consumption, as well as carbon dioxide generation, by 50 to 70 percent —yet
maintain all services and target service levels.This study projects a potential cost savings
of 341B in the next decade. But to achieve it, a new service management
solution will be required to successfully merge building management and IT
systems. It is not just about changing light bulbs and installing thermopanes,
although that is always a good place to start. This solution should be able to
converge traditional IT services such as data, voice and video along with
traditional facilities services such as security, space, cooling and lighting,
and then manage them on a single platform for an enhanced overall space
management & facilities management tied to energy management.
I presented the concept of Bright Green, a relatively new concept to the study
group that also drew much discussion.According to CABA (Continental Automated Building Association) bright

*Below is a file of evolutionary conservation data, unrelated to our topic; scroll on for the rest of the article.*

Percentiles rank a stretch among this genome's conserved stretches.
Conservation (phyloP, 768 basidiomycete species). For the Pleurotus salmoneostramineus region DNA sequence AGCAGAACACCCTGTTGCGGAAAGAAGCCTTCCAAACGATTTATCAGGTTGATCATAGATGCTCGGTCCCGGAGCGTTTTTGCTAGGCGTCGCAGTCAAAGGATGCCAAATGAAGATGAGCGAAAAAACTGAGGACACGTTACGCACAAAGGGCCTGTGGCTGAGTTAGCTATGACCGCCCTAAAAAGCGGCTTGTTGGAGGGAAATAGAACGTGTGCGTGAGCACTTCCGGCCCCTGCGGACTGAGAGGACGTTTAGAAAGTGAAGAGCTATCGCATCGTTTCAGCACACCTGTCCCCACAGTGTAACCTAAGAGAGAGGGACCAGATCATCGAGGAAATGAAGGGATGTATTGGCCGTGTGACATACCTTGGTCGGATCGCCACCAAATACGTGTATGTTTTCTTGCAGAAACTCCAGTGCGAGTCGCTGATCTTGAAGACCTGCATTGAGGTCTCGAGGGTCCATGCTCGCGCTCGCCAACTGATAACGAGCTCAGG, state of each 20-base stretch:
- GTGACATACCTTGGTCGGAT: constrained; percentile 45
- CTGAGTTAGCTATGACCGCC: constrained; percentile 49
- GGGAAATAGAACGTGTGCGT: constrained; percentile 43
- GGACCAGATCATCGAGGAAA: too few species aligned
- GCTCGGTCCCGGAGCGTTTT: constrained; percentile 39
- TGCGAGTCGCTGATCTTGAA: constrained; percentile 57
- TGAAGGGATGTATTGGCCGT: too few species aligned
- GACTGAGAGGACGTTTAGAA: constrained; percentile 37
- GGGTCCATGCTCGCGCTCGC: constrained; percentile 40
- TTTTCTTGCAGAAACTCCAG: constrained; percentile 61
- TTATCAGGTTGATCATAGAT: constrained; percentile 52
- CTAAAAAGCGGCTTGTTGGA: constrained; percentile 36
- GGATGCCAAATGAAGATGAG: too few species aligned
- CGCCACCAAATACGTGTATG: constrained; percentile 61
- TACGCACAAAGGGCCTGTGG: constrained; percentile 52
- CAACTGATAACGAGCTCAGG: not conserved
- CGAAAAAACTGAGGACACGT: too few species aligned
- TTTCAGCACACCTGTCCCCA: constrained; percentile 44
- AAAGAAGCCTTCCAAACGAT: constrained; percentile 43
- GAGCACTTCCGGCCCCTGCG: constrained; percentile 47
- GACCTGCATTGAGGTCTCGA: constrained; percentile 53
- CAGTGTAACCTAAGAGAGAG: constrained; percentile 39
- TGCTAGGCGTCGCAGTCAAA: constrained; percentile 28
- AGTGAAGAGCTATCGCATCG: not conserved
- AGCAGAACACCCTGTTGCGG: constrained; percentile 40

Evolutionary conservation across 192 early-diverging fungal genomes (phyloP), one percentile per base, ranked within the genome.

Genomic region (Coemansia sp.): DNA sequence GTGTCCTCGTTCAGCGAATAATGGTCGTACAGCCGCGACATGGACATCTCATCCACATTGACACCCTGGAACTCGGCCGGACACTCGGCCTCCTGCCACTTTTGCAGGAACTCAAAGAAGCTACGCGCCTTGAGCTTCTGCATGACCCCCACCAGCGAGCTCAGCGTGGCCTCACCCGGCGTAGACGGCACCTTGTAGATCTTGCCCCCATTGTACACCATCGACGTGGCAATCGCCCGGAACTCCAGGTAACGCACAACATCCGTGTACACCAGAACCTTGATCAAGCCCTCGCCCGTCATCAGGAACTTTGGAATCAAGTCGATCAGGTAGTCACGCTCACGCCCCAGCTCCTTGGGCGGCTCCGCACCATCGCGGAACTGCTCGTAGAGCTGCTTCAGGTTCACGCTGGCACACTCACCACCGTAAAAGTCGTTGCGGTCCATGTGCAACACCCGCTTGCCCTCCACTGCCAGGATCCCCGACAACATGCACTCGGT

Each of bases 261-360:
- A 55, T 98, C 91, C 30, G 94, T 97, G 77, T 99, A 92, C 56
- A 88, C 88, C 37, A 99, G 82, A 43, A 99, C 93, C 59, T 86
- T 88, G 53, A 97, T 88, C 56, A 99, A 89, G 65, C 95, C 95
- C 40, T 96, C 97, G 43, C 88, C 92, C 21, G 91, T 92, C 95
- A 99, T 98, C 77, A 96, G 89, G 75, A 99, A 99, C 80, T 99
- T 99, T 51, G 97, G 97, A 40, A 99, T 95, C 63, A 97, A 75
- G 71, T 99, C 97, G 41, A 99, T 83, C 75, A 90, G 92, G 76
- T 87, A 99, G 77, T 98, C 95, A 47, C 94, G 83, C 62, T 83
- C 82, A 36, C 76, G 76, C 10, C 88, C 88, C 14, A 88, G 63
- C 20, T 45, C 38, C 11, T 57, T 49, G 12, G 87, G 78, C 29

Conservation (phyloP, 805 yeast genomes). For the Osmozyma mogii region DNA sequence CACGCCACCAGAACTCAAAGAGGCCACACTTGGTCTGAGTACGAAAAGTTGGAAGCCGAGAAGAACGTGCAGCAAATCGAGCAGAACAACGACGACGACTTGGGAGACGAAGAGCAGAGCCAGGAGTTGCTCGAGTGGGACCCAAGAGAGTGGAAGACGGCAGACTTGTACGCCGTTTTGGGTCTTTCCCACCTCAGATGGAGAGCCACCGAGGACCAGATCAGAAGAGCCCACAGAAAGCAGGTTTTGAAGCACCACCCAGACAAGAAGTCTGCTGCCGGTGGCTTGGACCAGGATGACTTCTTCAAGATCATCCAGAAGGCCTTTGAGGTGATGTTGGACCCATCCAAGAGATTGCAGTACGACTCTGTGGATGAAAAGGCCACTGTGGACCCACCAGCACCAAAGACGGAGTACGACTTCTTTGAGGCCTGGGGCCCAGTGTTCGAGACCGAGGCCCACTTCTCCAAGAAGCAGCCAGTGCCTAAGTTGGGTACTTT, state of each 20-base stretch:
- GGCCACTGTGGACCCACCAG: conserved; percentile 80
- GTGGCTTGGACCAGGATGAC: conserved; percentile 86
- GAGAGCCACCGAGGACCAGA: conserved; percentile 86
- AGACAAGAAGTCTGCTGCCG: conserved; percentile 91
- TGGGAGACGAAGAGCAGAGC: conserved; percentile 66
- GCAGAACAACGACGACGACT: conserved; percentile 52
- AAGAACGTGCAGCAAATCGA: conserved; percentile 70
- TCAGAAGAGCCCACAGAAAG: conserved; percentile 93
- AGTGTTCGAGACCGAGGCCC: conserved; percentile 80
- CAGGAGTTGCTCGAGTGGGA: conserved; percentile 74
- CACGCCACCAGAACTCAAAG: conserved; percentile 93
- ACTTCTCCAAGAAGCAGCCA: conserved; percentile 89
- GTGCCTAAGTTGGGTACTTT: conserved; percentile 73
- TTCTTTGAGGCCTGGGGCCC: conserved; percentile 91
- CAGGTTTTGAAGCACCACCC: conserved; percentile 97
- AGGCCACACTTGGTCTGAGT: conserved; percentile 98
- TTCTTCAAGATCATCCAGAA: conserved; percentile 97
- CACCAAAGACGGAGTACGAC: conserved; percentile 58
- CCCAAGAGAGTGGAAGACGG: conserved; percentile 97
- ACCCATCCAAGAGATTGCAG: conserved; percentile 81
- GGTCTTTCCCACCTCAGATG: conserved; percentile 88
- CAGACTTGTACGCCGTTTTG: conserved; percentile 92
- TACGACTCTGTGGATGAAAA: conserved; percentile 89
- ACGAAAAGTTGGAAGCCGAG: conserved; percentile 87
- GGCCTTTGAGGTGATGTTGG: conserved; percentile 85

green buildings are ones that leverage intelligent technologies to support
environmental sustainability while providing a significant return on
investment. A bright green building is one that will leverage intelligent
building automation to not only control costs but reduce energy wastage.Bright Green buildings integrate disparate
building systems to enable control by a centralized common user interface for
single buildings or a set of buildings.High-performance buildings technology and strategies also add long-term,
sustainable value to the property.
The sociological implications surrounding smart grid was another big topic
of discussion.We discussed customer
fears about privacy, security, price control, and even harmful radiation from